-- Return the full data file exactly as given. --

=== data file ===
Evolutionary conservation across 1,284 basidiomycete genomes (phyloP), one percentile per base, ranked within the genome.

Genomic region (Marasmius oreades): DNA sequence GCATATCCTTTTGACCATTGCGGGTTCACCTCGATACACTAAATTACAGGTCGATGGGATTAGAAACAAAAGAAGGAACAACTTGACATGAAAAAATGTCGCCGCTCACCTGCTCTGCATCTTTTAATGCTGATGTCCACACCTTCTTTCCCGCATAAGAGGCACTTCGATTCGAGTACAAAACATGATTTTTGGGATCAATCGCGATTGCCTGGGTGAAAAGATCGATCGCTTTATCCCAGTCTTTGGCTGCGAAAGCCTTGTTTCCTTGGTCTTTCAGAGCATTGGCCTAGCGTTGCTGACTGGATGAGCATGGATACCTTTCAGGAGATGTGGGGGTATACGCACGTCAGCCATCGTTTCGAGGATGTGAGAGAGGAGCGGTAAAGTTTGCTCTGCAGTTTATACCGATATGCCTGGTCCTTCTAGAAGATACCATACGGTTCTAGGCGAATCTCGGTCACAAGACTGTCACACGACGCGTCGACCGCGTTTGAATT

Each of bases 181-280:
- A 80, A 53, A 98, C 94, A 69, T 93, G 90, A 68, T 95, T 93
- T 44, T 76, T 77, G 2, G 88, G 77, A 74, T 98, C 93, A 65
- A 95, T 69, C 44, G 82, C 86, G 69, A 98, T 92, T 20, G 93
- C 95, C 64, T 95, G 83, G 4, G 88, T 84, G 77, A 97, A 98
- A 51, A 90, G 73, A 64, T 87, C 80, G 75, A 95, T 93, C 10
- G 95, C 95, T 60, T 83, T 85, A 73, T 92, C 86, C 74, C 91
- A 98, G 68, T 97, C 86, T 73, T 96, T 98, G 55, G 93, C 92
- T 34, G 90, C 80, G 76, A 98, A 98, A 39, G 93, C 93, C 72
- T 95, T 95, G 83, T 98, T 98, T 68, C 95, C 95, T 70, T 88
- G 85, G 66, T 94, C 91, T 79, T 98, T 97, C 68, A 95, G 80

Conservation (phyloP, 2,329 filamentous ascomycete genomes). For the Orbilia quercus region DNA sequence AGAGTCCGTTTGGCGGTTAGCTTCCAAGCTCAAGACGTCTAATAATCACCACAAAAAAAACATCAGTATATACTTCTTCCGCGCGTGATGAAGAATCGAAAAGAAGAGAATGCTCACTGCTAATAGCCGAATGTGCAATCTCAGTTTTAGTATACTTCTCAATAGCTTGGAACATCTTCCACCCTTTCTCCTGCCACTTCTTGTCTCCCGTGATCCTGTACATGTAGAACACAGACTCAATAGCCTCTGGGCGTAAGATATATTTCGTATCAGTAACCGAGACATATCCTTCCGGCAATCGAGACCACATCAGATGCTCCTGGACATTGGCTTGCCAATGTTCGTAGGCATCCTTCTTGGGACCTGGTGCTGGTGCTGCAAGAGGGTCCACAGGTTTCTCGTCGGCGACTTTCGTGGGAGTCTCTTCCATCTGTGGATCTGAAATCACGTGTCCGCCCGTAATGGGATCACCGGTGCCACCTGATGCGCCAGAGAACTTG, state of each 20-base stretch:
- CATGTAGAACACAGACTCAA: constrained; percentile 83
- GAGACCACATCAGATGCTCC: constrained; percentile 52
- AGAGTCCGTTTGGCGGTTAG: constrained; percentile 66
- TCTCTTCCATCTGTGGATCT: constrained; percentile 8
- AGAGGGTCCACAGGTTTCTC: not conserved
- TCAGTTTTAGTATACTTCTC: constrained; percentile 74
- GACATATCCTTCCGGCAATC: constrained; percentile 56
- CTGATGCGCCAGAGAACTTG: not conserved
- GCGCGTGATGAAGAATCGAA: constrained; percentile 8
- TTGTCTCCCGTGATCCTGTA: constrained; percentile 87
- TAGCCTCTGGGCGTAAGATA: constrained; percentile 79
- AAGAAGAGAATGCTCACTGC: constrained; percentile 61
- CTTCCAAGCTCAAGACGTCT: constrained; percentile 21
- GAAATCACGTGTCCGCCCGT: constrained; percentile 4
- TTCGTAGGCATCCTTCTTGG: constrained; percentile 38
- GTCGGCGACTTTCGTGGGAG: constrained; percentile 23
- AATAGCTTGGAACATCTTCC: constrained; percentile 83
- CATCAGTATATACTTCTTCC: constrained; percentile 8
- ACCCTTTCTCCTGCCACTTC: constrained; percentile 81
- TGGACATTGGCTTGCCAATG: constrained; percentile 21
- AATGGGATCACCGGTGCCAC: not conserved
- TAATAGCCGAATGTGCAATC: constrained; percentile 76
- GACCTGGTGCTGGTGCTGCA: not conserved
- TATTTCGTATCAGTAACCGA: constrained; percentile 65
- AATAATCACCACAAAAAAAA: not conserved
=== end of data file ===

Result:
Evolutionary conservation across 1,284 basidiomycete genomes (phyloP), one percentile per base, ranked within the genome.

Genomic region (Marasmius oreades): DNA sequence GCATATCCTTTTGACCATTGCGGGTTCACCTCGATACACTAAATTACAGGTCGATGGGATTAGAAACAAAAGAAGGAACAACTTGACATGAAAAAATGTCGCCGCTCACCTGCTCTGCATCTTTTAATGCTGATGTCCACACCTTCTTTCCCGCATAAGAGGCACTTCGATTCGAGTACAAAACATGATTTTTGGGATCAATCGCGATTGCCTGGGTGAAAAGATCGATCGCTTTATCCCAGTCTTTGGCTGCGAAAGCCTTGTTTCCTTGGTCTTTCAGAGCATTGGCCTAGCGTTGCTGACTGGATGAGCATGGATACCTTTCAGGAGATGTGGGGGTATACGCACGTCAGCCATCGTTTCGAGGATGTGAGAGAGGAGCGGTAAAGTTTGCTCTGCAGTTTATACCGATATGCCTGGTCCTTCTAGAAGATACCATACGGTTCTAGGCGAATCTCGGTCACAAGACTGTCACACGACGCGTCGACCGCGTTTGAATT

Each of bases 181-280:
- A 80, A 53, A 98, C 94, A 69, T 93, G 90, A 68, T 95, T 93
- T 44, T 76, T 77, G 2, G 88, G 77, A 74, T 98, C 93, A 65
- A 95, T 69, C 44, G 82, C 86, G 69, A 98, T 92, T 20, G 93
- C 95, C 64, T 95, G 83, G 4, G 88, T 84, G 77, A 97, A 98
- A 51, A 90, G 73, A 64, T 87, C 80, G 75, A 95, T 93, C 10
- G 95, C 95, T 60, T 83, T 85, A 73, T 92, C 86, C 74, C 91
- A 98, G 68, T 97, C 86, T 73, T 96, T 98, G 55, G 93, C 92
- T 34, G 90, C 80, G 76, A 98, A 98, A 39, G 93, C 93, C 72
- T 95, T 95, G 83, T 98, T 98, T 68, C 95, C 95, T 70, T 88
- G 85, G 66, T 94, C 91, T 79, T 98, T 97, C 68, A 95, G 80

Conservation (phyloP, 2,329 filamentous ascomycete genomes). For the Orbilia quercus region DNA sequence AGAGTCCGTTTGGCGGTTAGCTTCCAAGCTCAAGACGTCTAATAATCACCACAAAAAAAACATCAGTATATACTTCTTCCGCGCGTGATGAAGAATCGAAAAGAAGAGAATGCTCACTGCTAATAGCCGAATGTGCAATCTCAGTTTTAGTATACTTCTCAATAGCTTGGAACATCTTCCACCCTTTCTCCTGCCACTTCTTGTCTCCCGTGATCCTGTACATGTAGAACACAGACTCAATAGCCTCTGGGCGTAAGATATATTTCGTATCAGTAACCGAGACATATCCTTCCGGCAATCGAGACCACATCAGATGCTCCTGGACATTGGCTTGCCAATGTTCGTAGGCATCCTTCTTGGGACCTGGTGCTGGTGCTGCAAGAGGGTCCACAGGTTTCTCGTCGGCGACTTTCGTGGGAGTCTCTTCCATCTGTGGATCTGAAATCACGTGTCCGCCCGTAATGGGATCACCGGTGCCACCTGATGCGCCAGAGAACTTG, state of each 20-base stretch:
- CATGTAGAACACAGACTCAA: constrained; percentile 83
- GAGACCACATCAGATGCTCC: constrained; percentile 52
- AGAGTCCGTTTGGCGGTTAG: constrained; percentile 66
- TCTCTTCCATCTGTGGATCT: constrained; percentile 8
- AGAGGGTCCACAGGTTTCTC: not conserved
- TCAGTTTTAGTATACTTCTC: constrained; percentile 74
- GACATATCCTTCCGGCAATC: constrained; percentile 56
- CTGATGCGCCAGAGAACTTG: not conserved
- GCGCGTGATGAAGAATCGAA: constrained; percentile 8
- TTGTCTCCCGTGATCCTGTA: constrained; percentile 87
- TAGCCTCTGGGCGTAAGATA: constrained; percentile 79
- AAGAAGAGAATGCTCACTGC: constrained; percentile 61
- CTTCCAAGCTCAAGACGTCT: constrained; percentile 21
- GAAATCACGTGTCCGCCCGT: constrained; percentile 4
- TTCGTAGGCATCCTTCTTGG: constrained; percentile 38
- GTCGGCGACTTTCGTGGGAG: constrained; percentile 23
- AATAGCTTGGAACATCTTCC: constrained; percentile 83
- CATCAGTATATACTTCTTCC: constrained; percentile 8
- ACCCTTTCTCCTGCCACTTC: constrained; percentile 81
- TGGACATTGGCTTGCCAATG: constrained; percentile 21
- AATGGGATCACCGGTGCCAC: not conserved
- TAATAGCCGAATGTGCAATC: constrained; percentile 76
- GACCTGGTGCTGGTGCTGCA: not conserved
- TATTTCGTATCAGTAACCGA: constrained; percentile 65
- AATAATCACCACAAAAAAAA: not conserved